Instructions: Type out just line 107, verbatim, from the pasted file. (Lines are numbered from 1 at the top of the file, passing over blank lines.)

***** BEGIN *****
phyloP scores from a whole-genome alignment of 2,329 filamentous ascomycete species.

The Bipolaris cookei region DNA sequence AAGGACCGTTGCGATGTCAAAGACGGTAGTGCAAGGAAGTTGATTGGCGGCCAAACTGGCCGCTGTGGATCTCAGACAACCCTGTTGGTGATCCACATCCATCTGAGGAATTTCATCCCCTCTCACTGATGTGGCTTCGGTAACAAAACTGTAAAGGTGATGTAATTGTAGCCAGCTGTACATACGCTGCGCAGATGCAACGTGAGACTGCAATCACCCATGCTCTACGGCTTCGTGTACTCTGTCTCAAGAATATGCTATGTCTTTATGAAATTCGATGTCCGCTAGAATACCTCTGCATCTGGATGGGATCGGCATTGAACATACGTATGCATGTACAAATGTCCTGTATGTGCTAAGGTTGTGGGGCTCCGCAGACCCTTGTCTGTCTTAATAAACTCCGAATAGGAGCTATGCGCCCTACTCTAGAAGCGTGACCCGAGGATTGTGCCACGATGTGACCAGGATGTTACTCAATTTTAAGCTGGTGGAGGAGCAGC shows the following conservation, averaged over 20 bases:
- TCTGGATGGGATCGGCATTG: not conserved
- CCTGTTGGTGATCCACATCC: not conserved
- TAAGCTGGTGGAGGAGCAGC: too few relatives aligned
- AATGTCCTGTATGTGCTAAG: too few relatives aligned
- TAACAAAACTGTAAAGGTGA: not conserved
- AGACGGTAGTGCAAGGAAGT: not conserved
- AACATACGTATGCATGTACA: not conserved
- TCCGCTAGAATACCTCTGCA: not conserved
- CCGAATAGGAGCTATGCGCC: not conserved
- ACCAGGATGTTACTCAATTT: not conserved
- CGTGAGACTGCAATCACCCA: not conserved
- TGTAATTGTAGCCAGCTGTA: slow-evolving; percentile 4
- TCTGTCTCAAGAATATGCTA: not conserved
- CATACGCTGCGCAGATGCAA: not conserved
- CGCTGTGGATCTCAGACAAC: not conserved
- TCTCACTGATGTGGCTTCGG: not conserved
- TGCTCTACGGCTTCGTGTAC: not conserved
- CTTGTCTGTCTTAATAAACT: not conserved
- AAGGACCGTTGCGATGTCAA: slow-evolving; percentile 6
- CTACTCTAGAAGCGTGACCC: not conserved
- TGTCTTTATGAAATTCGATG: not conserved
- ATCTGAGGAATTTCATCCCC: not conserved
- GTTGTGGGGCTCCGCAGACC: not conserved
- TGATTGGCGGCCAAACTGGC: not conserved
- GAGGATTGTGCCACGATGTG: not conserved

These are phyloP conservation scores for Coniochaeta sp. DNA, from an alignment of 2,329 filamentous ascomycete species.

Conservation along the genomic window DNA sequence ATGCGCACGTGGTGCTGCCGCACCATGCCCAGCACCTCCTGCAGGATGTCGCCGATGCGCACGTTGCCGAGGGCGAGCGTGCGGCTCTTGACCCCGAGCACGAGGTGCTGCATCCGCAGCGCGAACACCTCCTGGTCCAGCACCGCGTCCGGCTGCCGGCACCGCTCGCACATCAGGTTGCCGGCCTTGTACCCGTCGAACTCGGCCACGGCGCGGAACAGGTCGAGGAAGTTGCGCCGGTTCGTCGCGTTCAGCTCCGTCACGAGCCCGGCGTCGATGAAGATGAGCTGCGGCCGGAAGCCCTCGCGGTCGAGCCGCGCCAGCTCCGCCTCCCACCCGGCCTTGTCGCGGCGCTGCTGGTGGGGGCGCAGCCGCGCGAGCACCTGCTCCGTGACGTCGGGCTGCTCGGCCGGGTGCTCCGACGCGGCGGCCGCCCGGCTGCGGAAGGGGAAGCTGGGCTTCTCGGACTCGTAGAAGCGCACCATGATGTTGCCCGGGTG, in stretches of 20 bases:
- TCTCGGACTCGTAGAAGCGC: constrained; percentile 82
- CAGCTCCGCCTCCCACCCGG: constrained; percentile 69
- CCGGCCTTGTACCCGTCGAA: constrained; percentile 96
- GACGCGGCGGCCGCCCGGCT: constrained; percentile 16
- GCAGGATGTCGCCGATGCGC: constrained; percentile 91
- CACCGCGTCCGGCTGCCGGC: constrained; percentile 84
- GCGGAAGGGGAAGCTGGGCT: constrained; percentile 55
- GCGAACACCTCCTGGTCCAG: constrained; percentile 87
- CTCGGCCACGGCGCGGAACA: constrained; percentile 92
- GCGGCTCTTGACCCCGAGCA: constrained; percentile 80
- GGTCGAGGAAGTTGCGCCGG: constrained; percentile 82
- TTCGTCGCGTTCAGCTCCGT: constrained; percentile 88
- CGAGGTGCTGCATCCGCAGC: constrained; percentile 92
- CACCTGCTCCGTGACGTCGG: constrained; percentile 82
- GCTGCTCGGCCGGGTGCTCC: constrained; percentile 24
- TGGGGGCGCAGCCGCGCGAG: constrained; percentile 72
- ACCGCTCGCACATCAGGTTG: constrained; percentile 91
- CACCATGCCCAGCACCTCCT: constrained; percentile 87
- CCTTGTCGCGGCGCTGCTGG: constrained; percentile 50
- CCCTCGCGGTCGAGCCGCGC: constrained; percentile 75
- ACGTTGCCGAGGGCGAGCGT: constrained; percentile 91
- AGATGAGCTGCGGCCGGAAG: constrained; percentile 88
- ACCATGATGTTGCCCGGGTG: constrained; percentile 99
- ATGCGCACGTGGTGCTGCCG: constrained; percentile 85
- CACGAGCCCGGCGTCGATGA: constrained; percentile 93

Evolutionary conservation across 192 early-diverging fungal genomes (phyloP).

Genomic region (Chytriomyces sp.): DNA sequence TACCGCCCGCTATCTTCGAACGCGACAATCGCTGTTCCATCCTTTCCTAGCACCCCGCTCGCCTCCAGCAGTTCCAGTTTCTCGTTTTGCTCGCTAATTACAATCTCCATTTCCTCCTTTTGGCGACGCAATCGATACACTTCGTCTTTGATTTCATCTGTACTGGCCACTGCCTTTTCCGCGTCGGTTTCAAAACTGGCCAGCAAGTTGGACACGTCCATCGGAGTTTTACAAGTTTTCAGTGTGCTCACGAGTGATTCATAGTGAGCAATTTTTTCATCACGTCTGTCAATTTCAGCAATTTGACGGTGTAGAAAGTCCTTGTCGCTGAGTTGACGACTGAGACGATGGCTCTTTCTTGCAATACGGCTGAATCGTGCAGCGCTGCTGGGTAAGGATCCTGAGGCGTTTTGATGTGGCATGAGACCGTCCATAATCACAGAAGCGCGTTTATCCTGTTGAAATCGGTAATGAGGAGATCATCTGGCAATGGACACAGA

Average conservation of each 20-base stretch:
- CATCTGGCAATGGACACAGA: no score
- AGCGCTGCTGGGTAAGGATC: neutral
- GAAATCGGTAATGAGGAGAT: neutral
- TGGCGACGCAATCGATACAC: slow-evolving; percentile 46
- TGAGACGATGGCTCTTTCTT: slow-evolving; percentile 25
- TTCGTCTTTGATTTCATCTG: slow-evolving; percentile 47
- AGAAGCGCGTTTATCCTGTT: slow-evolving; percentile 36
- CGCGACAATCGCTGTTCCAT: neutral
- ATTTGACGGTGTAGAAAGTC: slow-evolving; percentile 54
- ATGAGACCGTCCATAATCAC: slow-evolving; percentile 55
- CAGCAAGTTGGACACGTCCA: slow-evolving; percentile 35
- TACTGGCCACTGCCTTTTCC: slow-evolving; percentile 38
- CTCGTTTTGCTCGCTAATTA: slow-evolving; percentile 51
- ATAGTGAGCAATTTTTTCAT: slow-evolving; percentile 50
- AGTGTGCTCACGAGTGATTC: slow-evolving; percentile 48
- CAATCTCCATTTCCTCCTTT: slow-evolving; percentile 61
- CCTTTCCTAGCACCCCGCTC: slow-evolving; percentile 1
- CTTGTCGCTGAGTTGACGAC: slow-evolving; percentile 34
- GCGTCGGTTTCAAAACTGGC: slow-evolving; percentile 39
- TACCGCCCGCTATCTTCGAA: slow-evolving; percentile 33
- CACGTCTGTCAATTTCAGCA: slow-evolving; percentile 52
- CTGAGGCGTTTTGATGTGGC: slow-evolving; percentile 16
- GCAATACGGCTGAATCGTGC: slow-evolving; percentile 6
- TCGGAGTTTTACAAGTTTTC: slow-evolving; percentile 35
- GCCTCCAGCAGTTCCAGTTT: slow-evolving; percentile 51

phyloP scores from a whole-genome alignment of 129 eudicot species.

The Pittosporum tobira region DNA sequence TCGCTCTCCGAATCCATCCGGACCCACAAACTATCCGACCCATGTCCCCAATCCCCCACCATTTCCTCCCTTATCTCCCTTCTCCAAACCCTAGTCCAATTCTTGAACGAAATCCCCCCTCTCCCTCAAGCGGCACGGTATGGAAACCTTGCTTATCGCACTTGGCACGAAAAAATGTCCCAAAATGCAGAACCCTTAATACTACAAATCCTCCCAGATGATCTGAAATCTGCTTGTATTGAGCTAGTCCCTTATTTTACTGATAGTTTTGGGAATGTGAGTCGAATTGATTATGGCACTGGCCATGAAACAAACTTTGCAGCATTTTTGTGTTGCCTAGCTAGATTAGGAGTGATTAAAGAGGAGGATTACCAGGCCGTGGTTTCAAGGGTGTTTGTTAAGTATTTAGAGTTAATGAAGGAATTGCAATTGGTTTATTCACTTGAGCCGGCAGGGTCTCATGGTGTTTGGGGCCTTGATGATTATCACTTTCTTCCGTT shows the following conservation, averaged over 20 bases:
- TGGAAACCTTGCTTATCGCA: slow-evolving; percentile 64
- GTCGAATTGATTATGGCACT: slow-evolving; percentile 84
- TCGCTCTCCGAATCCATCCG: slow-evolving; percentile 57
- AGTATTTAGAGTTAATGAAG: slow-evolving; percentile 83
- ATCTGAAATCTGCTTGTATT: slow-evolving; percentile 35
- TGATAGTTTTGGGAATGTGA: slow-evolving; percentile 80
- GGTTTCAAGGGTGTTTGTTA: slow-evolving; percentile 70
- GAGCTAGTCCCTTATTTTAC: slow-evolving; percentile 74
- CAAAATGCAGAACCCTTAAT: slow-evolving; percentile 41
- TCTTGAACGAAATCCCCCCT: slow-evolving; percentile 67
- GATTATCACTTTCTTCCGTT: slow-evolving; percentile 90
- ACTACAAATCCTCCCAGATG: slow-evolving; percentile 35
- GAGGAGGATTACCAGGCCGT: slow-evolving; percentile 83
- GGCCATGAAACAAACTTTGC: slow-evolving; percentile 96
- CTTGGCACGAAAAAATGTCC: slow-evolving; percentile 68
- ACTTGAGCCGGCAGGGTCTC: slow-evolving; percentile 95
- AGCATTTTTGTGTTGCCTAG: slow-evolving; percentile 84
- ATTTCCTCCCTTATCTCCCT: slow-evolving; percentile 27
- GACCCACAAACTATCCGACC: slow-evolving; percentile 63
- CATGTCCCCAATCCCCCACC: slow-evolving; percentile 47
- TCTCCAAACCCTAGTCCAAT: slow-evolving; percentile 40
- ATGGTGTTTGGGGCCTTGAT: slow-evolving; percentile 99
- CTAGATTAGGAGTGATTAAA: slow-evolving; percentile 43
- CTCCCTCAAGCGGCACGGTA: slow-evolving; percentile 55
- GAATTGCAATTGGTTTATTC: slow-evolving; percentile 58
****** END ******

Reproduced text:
- CTAGATTAGGAGTGATTAAA: slow-evolving; percentile 43